Contrary to what the opponents have said I have read NOTHING about chest – binding, penis tucking or age inappropriate sexual content. If anyone wants to prove me wrong providing a DIRECT QUOTE from the CURRICULUM ITSELF, I’d love to hear it, because maybe I missed something.

So, that’s what I think about the Safe Schools Program. It may not be perfect, maybe it could be modified, but I do think overall it is needed.





Safe – Schools’ Program

Anti – bullying program “Safe – Schools” has made headlines for it’s alleged extreme approach to tackling homophobia and transphobia. Not surprisingly, the Australian Christian Lobby (ACL), aren’t happy about the emphasis on LGBT+. And while I’m not a  fan of the ACL… maybe this time they have a point.

One of the issues that the ACL have raised concerns, particularly on the way the Safe Schools program is affecting primary schools, with programs that include binding the chest to emphasise gender change, I guess. Frankly, when I first read about that, I thought it was an extreme exaggeration. But, after reading one comment on the bottom of, I kind of understand their concern, if it’s true.

In my opinion, anti – bullying programs should be based on just that – anti – bullying. Maybe talk about homophobic and transphobic attitudes and emphasise that they will be condemned at the school if reported. Secondly, (I’ve touched on this before), teachers and counsellors should be equipped to support LGBTQIA+ kids, with (hopefully), the acknowledgement and respect of kids who identify or suspect their asexual. Now, don’t get me wrong, I do think that the majority of counsellors, including ones I’ve personally dealt with, have had their hearts in the right place, but asexuality wasn’t really discussed as a possibility, nor was it talked about at school in general. I’m talking back to 2005 and 2007, so things may have broadened a bit in terms of understanding of sexuality. Apart from the issue of contraception use and safe – sex practices, I really don’t see the point in schools (particularly primary schools), having to emphasise on sexual practices by same – sex couples. If it’s bought up in a high – school context, or is a part of the overall PDHPE sexual development and health discussion about contraception/ avoiding STIs etc, then I can understand. Just throwing it in people’s faces without taking anyone’s feelings into consideration is just going to end in tears.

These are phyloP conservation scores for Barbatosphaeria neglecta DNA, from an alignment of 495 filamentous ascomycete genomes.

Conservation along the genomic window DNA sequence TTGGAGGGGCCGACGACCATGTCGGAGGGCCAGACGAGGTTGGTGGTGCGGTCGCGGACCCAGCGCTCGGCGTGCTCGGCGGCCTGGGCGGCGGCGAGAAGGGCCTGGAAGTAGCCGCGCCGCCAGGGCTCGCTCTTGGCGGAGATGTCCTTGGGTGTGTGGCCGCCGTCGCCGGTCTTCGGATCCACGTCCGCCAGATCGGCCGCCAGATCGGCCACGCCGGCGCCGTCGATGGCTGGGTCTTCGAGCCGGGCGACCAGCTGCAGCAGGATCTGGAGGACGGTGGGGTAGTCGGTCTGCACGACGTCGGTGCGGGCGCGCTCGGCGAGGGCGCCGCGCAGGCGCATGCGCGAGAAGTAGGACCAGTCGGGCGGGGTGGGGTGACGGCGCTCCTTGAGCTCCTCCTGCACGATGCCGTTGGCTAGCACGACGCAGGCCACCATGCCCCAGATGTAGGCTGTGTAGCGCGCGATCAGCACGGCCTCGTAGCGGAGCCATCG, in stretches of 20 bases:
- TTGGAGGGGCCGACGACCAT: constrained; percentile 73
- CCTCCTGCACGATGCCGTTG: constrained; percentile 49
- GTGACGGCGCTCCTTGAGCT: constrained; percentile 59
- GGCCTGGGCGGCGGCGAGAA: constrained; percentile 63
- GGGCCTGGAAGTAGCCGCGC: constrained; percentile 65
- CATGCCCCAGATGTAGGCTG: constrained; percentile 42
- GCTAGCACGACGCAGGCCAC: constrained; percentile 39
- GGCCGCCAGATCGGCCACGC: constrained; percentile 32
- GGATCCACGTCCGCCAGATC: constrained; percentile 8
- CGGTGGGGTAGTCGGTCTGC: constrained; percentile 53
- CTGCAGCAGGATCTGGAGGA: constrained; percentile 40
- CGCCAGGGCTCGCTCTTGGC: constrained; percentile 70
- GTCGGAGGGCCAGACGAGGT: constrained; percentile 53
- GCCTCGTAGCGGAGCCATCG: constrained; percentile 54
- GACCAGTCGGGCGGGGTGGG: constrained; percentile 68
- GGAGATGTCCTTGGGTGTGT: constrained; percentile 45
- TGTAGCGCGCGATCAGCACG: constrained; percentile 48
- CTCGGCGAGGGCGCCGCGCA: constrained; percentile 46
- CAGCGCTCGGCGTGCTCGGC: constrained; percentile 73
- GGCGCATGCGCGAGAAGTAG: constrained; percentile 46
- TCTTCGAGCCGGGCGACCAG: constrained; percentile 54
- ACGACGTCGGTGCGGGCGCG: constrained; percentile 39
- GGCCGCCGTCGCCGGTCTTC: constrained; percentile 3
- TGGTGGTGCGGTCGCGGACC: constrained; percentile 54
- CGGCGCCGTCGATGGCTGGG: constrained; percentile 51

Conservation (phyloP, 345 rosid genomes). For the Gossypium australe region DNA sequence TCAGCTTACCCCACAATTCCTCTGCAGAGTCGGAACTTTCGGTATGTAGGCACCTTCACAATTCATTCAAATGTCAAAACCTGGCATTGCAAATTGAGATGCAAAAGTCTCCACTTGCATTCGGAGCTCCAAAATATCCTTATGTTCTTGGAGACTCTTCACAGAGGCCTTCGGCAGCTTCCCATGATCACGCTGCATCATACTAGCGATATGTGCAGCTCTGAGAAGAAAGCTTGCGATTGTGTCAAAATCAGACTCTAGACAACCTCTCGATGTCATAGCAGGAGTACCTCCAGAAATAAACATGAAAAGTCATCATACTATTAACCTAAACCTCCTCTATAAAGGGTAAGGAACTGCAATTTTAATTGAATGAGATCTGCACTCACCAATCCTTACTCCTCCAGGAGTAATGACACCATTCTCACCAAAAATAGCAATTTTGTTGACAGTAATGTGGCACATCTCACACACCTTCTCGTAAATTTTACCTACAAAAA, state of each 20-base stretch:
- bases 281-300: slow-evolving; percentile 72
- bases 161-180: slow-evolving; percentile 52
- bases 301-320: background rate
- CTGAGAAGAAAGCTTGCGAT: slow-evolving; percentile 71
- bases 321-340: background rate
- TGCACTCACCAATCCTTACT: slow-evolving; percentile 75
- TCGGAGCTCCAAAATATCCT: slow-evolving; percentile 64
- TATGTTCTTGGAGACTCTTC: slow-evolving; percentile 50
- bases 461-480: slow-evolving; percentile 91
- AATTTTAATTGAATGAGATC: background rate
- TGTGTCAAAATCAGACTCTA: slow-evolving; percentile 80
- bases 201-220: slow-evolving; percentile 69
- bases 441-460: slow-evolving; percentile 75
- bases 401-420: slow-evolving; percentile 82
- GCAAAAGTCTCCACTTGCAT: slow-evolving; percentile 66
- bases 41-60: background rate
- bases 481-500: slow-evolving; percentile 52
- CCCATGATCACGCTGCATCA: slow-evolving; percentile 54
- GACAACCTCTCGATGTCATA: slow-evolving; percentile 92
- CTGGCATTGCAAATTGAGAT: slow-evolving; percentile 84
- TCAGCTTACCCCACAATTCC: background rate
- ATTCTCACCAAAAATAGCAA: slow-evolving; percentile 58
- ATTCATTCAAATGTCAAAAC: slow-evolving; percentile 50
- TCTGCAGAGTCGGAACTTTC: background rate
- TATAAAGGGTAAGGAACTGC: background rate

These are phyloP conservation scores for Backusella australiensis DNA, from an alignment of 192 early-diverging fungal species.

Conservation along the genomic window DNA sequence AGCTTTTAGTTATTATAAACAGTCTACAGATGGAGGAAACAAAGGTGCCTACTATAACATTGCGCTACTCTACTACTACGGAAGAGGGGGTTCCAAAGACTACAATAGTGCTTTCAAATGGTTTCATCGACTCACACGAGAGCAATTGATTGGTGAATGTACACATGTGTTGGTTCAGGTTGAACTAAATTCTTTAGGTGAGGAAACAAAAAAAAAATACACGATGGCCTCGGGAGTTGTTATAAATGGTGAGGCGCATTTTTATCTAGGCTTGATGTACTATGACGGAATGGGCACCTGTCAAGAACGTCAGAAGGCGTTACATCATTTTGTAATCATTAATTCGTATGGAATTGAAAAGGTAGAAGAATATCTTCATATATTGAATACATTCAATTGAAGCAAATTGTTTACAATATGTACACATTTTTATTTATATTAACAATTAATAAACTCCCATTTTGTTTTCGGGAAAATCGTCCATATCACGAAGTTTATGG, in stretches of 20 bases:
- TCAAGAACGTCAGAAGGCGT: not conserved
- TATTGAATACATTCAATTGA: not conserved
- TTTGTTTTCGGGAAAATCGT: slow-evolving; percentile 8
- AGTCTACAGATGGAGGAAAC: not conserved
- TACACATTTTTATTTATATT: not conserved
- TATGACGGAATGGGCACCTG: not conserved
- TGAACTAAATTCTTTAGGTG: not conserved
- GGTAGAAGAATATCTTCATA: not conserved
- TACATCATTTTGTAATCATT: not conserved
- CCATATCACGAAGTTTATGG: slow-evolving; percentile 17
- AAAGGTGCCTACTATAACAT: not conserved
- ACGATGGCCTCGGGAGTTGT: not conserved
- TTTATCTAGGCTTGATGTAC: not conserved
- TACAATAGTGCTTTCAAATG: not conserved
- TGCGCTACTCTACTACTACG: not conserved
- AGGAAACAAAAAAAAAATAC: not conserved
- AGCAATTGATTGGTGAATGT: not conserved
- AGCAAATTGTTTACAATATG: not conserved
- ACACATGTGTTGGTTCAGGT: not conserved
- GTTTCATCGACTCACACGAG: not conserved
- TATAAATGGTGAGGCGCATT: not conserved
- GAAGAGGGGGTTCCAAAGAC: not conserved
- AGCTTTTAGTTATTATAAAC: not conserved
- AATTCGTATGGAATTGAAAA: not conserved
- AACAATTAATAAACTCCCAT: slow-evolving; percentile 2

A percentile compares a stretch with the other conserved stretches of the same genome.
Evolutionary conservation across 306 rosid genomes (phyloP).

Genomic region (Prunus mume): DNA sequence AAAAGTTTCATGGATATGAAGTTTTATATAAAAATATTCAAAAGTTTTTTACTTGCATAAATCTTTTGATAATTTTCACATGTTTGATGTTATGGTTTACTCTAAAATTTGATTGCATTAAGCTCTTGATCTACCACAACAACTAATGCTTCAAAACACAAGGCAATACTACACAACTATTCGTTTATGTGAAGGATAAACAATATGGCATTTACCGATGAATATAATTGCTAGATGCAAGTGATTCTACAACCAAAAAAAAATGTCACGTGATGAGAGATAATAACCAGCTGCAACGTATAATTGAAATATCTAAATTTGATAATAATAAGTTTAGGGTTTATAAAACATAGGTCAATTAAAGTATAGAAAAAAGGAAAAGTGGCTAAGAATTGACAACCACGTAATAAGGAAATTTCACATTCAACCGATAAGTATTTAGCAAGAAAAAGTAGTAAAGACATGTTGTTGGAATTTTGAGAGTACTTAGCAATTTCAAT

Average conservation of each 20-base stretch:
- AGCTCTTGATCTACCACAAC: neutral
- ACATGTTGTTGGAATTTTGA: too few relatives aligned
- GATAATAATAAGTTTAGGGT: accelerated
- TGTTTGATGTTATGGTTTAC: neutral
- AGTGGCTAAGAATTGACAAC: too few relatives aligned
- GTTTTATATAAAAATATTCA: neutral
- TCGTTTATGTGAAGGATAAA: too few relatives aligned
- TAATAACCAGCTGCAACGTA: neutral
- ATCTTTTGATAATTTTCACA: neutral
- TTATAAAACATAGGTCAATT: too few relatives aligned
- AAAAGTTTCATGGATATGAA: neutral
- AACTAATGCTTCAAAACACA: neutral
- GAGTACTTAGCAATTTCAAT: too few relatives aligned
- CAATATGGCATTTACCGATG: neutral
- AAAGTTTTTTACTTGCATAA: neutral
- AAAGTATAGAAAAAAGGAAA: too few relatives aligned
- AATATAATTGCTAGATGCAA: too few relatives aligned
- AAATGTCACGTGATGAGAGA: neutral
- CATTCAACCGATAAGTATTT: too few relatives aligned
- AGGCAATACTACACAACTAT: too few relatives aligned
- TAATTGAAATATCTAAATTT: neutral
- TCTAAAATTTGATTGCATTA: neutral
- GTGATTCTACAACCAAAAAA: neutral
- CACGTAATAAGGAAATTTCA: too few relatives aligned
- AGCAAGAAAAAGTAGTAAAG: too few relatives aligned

I fear that this sort of action will only backfire on those who they are meant to protect. The reason why is because of the heavy emphasis of sex and body parts (e.g. breasts), rather than an overall look at LGBT+ as human beings, rather than sexual or gender stereotypes.

Thirdly, is the concern I have is about the possible alienation of people with genuinely held different values, particularly those from a conservative beliefs. How can they support a so – called “anti – bullying” program when concerns are not heard? What if someone is generally uncomfortable, particularly if the curriculum is explicit or focused on politics rather than anti – bullying. In my opinion, Sydney’s Burwood Girls’ School turned out to be a total farce. Concerns from parents were practically ignored, according to the Daily Telegraph and students, ironically, feared of being bullied if they didn’t want to watch the film or participate in events taking place in the International Day Against Homophobia and Transphobia (IDAHOT). So, kids were worried about not participating in a supposedly anti – bullying event in fear of being bullied? How’s that supposed to work?

Look, talk about bullying (broadly), talk about homophobia and transphobia, support kids across the LGBT+ spectrum, (incluidng asexuals), but please, please, DON’T be so divisive that it drives people away from wanting to be involved in anti – bullying efforts. Keep the politics out of it and focus on the kids.